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Lesson_200

# Lesson_200 - Lesson Title Filters Lesson Number 20[Sections...

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Lesson Title: Filters Lesson Number: 20 [Sections 7.7 and 7.10] Background: It has been previously established that a finite impulse response (FIR) filter has an impulse response which persists for only of a finite number of sample values. The impulse response of an N th order FIR is given by: { } 1 1 0 ,..., , ] [ - = N h h h k h 1i which is graphically interpreted in Figure 1 in what is called direct form . The response of an FIR to an arbitrary input time-series x [ k ] is formally given by the linear convolution sum: - = = 1 0 ] - [ ] [ N m m m k x h k y 1ii where the filter coefficients, or tap weight multipliers , are simply the impulse response sample values. Figure 1: N th order FIR filter showing a simulation diagram (left) and impulse response (rigth). Previous studies have shown that the z -transform of a FIR filter satisfies - = - = 1 0 ) ( N k k k z h z H 2i which also leads to a definition of the filter's steady state frequency response given by: ( 29 k j N k k j e z e h e H z H j ω ω ω - - = = = = 1 0 ) ( 2ii which is normally interpreted as magnitude and phase functions over the normalized range ω∈ [- π , π ). Several special cases were studied extensively by the authors and class notes. They are the MA and Comb FIRs.

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Multiplier-less FIRs The simplest FIRs to implement are those which are multiplier-free (i.e., contain only shift- registers and adders). One such FIR is called the moving average (MA) filter and is graphically interpreted in Figure 2. Mathematically a MA filter has a transfer function H ( z ) given by ( 29 1 1 - 1 1 - 1 1 1 1 1 1 1 1 1 1 ) ( 1 1 - 1 - 1 - 0 - 1 0 - - = - = - - - = = - = = - - - - = = - = z z z N z z N z z N z N z N z N z N z H N N N N N m m m m N m m MA 3 Another FIR previously studied was called a comb filter which is also interpreted in Figure 2. A comb filter has a transfer function given by ( 29 N N N C z z z z H 1 1 ) ( ± = ± = - 4 Figure 2: Simple multiplier-free FIR filter architectures showing a moving average (left) and a comb FIR (right). A moving average FIR produces an output which represents the average value of the N most current sample values. The comb filter simply adds or subtracts the value of a delayed sample from that of the current sample. It can be immediately seen that both have a very simple structure and require no multipliers to implement; only shift-registers and adders. In addition, both FIRs have a similar numerator, namely N ( z )=1 ± z - N , where the N roots, or zeros, are given by ( 29 ( 29 ] 1 - , 0 [ for 0 1 ] 1 - , 0 [ for 0 1 / 2 / / 2 N i e z z N i e z z N i j i N N j N i j i N = = - = = + + π π π 5 It can be noted, however, that the MA filter also contains a poles at z =1, which is not present in the comb filters transfer function. The pole-zero distributions of the multiplier-less FIRs are displayed in Figure 3 for the case where N =6. Observe that in all cases the zeros are separated by 2 π /6 radians and that the MA filter has a pole-zero cancellation occur at z =1.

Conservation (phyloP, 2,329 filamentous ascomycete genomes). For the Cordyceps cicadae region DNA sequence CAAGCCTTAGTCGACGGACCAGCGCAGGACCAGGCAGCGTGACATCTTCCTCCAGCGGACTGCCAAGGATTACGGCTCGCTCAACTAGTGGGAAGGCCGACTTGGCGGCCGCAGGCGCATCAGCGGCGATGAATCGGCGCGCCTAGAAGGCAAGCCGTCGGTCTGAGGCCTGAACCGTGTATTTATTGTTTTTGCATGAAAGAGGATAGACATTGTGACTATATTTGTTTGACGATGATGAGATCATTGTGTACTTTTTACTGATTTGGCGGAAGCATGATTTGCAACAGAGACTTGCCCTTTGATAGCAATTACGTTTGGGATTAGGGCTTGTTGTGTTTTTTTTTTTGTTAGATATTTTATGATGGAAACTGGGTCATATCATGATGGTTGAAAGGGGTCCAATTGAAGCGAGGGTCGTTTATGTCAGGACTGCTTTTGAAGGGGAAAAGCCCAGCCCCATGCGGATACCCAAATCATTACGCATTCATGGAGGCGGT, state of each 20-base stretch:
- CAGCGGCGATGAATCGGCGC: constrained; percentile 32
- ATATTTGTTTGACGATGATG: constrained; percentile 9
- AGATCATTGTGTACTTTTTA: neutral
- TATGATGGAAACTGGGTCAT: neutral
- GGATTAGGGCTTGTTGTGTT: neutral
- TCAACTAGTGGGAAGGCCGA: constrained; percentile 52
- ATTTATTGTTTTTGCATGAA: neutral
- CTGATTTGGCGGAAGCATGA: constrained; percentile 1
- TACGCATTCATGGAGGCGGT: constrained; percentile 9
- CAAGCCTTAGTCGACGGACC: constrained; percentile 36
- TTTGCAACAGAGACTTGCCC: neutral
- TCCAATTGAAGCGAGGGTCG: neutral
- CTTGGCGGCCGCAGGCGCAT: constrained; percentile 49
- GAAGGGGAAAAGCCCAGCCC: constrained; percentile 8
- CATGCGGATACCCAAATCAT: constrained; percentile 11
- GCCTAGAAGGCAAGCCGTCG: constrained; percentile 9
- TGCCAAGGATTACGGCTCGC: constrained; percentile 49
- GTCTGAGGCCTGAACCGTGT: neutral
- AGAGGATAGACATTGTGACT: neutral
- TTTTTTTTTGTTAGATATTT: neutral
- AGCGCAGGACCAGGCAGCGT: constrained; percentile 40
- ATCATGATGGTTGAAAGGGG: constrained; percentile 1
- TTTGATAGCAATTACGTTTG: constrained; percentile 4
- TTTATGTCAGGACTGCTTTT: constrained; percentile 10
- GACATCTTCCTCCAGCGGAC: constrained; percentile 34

Figure 3.a: 5 th order MA: H(z)=(1-z -7 )/(1-z -1 ) Figure 3.b: 6 th order Comb H(z)=(1-z -7 ) Figure 3.b: 6 th order Comb H(z)=(1+z -7 ) Figure 3: Special FIR cases.

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Lesson_200 - Lesson Title Filters Lesson Number 20[Sections...

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